Regarding connections with other events, without forgetting the specific problems of this territory and the campesino character of the Peruvian revolt, the closest reference points are the anti-authoritarian experiences of October 2019 of the Confederation of Indigenous Nationalities of Ecuador (CONAIE). The difference lies in the absence of large Indigenous organizations, since the Confederación Campesina del Perú (the Campesino Confederation of Peru founded in 1947) suffered the violent harassment of Sendero Luminoso (the Marxist group Shining Path) as well as persecution from the dictator Alberto Fujimori, resulting in its current disintegration. Making up for this absence are grassroots campesino organizations, both provincial and district.
This also explains the failure of the political left to direct the protests towards their interests. We have seen open confrontations with parliamentary representatives on the street and even direct actions against their property.
Can you speak about the participation of the campesinos and Native peoples in the demonstrations?
It must be openly stated that the campesinos are at the front of the uprisings in this territory. There are different ethnic groups in Peru that have resisted the colonial machinery (in all its different forms) and maintain a long anti-authoritarian tradition. In these circumstances, different ethnic groups or nations have come together to directly confront the butcher Dina Boluarte.
Although some of the political parties have contributed to organizing the protests through their bases of supporters, they are trying to position themselves as the vanguard; this is no longer sustainable, as people no longer accept the calls for non-violence coming from these parties. That’s why people have burned state buildings, including police stations.
On the other hand, these actions also arise from a just thirst for revenge towards the capital city of Lima, because it directs all the colonialist legal machinery that, through extractivism and other economic activities, crushes the populations of the provinces, using state violence and private force to evict them, imprison them, and even murder them every time they oppose a project—or simply when they demand the fulfillment of the terms that they agreed to as the conditions to accept a state or private project.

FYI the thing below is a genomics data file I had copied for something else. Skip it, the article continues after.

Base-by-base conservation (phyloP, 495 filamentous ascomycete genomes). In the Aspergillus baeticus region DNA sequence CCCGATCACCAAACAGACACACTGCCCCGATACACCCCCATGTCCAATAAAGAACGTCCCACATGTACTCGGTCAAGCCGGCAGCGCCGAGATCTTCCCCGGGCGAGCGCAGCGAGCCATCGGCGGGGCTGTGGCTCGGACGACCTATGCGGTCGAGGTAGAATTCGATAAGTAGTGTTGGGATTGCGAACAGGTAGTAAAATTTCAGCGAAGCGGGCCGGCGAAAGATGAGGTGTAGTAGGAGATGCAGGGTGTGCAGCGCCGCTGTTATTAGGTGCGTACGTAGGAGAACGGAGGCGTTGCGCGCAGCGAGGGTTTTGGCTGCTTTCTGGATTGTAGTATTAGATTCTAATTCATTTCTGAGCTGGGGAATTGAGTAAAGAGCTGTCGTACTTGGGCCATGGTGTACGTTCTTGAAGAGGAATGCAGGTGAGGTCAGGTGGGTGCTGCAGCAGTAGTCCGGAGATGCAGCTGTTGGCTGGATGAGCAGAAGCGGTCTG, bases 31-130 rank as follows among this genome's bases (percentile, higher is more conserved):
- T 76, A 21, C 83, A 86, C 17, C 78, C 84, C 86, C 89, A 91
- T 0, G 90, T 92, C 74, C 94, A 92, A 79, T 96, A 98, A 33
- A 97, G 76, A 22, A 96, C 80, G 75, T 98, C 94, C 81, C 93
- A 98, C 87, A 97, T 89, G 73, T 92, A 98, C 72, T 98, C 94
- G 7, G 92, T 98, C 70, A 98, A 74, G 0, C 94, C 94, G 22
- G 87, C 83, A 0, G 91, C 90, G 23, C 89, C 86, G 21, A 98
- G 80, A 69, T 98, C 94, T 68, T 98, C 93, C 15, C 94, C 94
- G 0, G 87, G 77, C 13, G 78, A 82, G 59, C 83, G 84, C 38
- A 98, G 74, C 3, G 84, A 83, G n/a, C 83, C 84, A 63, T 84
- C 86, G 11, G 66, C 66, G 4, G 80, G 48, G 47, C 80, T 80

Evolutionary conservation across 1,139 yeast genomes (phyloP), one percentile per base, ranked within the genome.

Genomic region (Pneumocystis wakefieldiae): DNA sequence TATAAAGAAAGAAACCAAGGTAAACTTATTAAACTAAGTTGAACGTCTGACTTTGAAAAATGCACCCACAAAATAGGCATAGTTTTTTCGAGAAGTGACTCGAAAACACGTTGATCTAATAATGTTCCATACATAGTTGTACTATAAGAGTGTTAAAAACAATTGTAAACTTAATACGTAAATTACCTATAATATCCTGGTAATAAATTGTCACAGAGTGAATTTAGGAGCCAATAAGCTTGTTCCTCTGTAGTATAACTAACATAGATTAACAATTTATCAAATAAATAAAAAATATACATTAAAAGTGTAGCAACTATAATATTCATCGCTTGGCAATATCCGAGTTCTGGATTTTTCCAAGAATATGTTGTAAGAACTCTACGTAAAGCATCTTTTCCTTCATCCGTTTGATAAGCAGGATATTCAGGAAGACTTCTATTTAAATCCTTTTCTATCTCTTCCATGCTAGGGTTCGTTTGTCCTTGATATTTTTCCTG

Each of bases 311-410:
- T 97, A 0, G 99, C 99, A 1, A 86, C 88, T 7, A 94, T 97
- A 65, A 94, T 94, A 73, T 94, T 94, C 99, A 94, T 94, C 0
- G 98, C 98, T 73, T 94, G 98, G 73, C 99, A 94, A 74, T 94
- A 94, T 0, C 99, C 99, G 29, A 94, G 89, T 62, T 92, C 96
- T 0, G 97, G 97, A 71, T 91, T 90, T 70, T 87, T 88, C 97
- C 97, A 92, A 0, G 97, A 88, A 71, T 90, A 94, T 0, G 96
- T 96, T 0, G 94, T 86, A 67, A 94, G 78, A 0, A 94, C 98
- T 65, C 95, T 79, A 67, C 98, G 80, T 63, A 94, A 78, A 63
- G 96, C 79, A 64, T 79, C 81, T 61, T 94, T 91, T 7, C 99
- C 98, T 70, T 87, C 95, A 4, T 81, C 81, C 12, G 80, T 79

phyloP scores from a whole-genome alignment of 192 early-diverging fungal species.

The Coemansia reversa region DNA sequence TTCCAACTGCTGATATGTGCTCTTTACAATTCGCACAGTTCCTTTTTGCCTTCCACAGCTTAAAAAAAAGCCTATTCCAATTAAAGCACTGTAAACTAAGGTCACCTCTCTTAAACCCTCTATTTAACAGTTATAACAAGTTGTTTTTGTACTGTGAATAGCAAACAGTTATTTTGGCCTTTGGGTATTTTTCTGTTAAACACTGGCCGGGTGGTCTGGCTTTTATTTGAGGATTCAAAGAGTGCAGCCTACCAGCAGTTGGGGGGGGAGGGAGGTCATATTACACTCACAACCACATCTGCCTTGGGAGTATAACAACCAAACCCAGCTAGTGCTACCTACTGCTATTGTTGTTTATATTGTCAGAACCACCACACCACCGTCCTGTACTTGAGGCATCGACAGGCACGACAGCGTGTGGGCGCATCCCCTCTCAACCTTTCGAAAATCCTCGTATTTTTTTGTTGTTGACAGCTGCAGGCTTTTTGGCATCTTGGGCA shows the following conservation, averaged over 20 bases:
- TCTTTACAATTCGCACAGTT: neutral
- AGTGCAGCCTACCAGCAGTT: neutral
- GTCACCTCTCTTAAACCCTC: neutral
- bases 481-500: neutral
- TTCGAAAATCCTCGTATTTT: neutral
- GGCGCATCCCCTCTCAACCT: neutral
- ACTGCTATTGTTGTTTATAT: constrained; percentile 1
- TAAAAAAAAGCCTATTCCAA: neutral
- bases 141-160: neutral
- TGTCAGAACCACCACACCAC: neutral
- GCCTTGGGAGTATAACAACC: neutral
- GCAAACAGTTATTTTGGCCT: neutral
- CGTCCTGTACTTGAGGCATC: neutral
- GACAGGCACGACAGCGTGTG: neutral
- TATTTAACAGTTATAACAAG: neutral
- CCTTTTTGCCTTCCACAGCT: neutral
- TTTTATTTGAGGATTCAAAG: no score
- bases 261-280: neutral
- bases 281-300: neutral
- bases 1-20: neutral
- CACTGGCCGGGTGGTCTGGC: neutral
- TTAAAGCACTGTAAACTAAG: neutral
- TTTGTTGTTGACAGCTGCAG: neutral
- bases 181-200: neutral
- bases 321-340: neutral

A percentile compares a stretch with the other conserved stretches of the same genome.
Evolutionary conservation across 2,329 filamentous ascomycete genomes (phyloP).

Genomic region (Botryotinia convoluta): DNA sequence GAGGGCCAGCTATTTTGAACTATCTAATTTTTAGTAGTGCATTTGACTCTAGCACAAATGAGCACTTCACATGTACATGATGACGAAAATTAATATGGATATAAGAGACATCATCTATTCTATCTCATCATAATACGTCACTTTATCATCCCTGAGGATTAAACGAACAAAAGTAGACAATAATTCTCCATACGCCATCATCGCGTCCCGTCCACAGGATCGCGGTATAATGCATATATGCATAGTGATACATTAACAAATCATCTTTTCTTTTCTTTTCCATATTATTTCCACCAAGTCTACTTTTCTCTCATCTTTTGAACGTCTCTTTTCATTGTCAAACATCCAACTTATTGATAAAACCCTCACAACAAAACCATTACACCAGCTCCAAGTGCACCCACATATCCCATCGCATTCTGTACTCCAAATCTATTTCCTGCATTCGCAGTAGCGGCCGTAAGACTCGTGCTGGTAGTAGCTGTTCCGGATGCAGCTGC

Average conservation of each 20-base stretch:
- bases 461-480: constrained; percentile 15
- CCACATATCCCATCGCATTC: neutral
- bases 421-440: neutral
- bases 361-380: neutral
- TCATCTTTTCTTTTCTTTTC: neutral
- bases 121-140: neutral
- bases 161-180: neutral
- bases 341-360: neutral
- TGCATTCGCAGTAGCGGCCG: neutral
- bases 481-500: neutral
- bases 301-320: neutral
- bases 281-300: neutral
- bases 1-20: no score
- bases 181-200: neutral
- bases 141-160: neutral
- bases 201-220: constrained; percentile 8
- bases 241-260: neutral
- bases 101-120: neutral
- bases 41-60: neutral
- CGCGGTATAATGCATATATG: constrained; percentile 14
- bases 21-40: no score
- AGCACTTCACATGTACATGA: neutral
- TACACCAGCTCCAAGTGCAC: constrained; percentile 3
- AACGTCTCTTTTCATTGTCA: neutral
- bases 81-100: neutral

To this, we can add the memories of the behavior of many people from Lima who rented rooms, apartments, or houses to people from the provinces, and who did not want to forgive them the rent (or lower the cost or postpone it) during the first phase of the pandemic, and began to evict them from their homes, causing an exodus of people from the Andes and the jungle back to their places of origin because of the quarantine. Likewise, some people were expelled from their homes “for fear of infection,” because the press (irresponsibly as usual) spread fear about COVID-19. On top of that, as they traveled in large groups on foot because transportation was prohibited for fear of contagion—and they were not even permitted to use their own transportation—police began to repress them at every checkpoint on the road. In addition, the inhabitants of some places, fearing exposure to the virus, also participated in this repression and in closing the roads through their territories.
It is dangerous to generalize this hatred to everyone who lives in Lima, something that has been said only a little bit on social networks, perhaps because many people already have family, friends, or housing in the provinces that they can go to if this situation becomes more acute and the provinces make the decision to block all food shipments to Lima. Lima produces almost no natural food, only processed food—but without raw material imported from outside, it could not even do that.
That is why, a couple of days ago, a video circulated of the walk from Ancon to downtown Lima (which they say is 20 kilometers) in which a lady from the South thanked lxs desactivadorxs [the “deactivators,” the groups who organize to neutralize the chemical weapons of the police] for their effort and said (although I believe jokingly) that they will have a space in the Great Republic of the South. It seems that this idea of dividing Peru into two republics, which appeared during the presidential elections (first among the right wing, when they saw that a large part of the South would vote for Pedro Castillo, and then among the left wing, which believes this is in the best interest of their government), has gained momentum as a result of the murders of locals. This can be taken advantage of by leftists who—with Evo Morales at the forefront and the support of China through its CELAC Summit [Community of Latin American and Caribbean States]—aspire to be the ones who govern the new extractivist trade pacts with China, especially for the lithium present in the city of Puno, in the south of Peru, and across the border in Bolivia. Even the United States aims to gain control of that area, which is why it is pursuing the mineral exportation model for that region—not only with the presence of its ambassador, but also by supporting the state called Peru and its armed and police forces, militarily and tactically. That is why they have sent militarized forces to Puno.